See You In The Morning Light is a chronical of grief. Scott Ferreter lost his father to stomach cancer in 2012. The musician (previously of Comfort Twin, Cove) then spent the next four years making his upcoming album See You In The Morning Light with twenty-five other musicians and friends, calling the project Deep Pools. Ferreter says the process was a “rite of passage,” which took so long because “I had to grow and grieve with each phase of its creation. At each new step, the project couldn’t move forward until I had fully felt what I needed to feel, and in that way, it is both a document of my grieving process and the driving force behind it.”
Indeed, the feeling of growth and grief is woven into the album along with the atmospheric “ambient air” that provides the ephemeral backbone of the songs. The recordings making up the “ambient air” were made at St. Paul’s Episcopalian Church at midnight on a full moon. “I had seven or so musicians to try to recreate the ‘air inside of which each song would be born’ instead of trying to play the song. Those tracks ended up being like the spirit of the rest of the recording process, creating the feeling to guide the project.”
This ambiance is especially visible in the first half of the album where some of the most intense parts of Ferreter’s grief seem to be concentrated. It opens with ‘What Once Flowed’ a lovely, rain-drenched track that seems both sad and sweet at the same time. Though the entire album benefits from a close listen through headphones, this song is especially helped the experience, which makes the listener feel like they are inside on a rainy day.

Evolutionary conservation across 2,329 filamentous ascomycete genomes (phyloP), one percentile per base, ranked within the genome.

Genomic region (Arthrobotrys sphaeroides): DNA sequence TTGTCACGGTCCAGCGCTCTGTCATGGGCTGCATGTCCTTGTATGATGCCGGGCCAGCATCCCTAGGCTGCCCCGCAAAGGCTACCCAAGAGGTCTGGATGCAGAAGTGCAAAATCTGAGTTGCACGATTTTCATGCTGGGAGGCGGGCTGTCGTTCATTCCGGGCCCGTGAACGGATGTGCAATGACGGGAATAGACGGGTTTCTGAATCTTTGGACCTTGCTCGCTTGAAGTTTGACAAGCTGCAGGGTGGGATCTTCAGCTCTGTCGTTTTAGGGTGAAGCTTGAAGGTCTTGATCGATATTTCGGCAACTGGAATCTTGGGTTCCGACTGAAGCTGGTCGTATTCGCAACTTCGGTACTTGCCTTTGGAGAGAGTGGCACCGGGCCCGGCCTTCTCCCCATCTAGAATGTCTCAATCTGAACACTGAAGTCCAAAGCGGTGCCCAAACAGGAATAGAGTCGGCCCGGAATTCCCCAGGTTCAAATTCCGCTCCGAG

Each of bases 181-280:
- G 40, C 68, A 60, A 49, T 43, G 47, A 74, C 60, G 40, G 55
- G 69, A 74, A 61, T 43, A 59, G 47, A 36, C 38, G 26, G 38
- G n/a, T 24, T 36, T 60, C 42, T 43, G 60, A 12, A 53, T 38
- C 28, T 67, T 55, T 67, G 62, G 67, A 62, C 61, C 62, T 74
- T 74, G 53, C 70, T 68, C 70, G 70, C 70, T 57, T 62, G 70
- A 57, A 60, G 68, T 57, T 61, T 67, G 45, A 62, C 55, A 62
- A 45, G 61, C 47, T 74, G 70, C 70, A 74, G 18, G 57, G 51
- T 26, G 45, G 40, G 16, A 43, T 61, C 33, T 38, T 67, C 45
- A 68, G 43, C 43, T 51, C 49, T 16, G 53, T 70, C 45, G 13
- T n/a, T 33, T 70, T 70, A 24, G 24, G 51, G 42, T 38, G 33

The following song, ‘Dad’s Chest’ starts off with a somewhat jarring talking section, but the rest of the track is a beautifully melodic tribute to feeling safe in a parent’s embrace. It is reminiscent of Pink Floyd’s Meddle, with a dark rainy undertone that calls back the Vangelis’ soundtrack for Blade Runner. Ferreter says he “allowed chills and tears to be the guiding forces of the record-making process. If something gave me chills or brought me to tears, I’d stop adding or subtracting from it.” This is especially noticeable in ‘Dad’s Chest Pt. II’ and ‘World (Expanding)’ when he can be heard sobbing in full-throated grief.
While ‘Dad’s Chest Pt. II’ and ‘World (Expanding)’ expose Ferreter’s grief, ‘Slugs’ shows the listener a dark, harsh slice of anger. It is both a strange twisting drug trip of a song (“Come on peyote, you must get sick if you want to get holy”) and a moment of doubt (“But now that this is what I’m doing should I ditch it or just finish?”) sung through gritted teeth.
The record ends with rain and a sense of rejuvenation in the aptly named song ‘What Peace.’ See You In The Morning Light is a beautiful cycle of grief and emotions, atmospheric and brave. It is well worth the listen.
Ferreter will be holding two album release shows, which he calls Grief Releases. The first will be in San Francisco, December 9th, hosted by the You’re Going To Die Movement, a community which focuses on opening dialogues about death and dying. It will be held at the Noe Valley Ministries on 1021 Sanchez St, San Francisco, at 7pm. Tickets are $15, but no one will be turned away for lack of funds. The second show will be at St. Paul’s Episcopalian Church (1430 J St, Sacramento) in Sacramento, where much of the album was recorded. The event will be on December 13th at 7 pm. Ticket prices are TBD, but again no one will be turned away for lack of funds. “Both will have dancers, a full band, multimedia magic, and some surprises. Both are aiming for tears of laughter and grief in equal parts,” says Ferreter.
Not able to make the release shows? Though Ferreter says he wants to focus on getting CDs in peoples’ hands as “this album is best listened to beginning-to-end,” See You In The Morning Light will be released through FeedBands exclusively before he sends it off to iTunes and Spotify. Learn more on Deep Pools’ website here.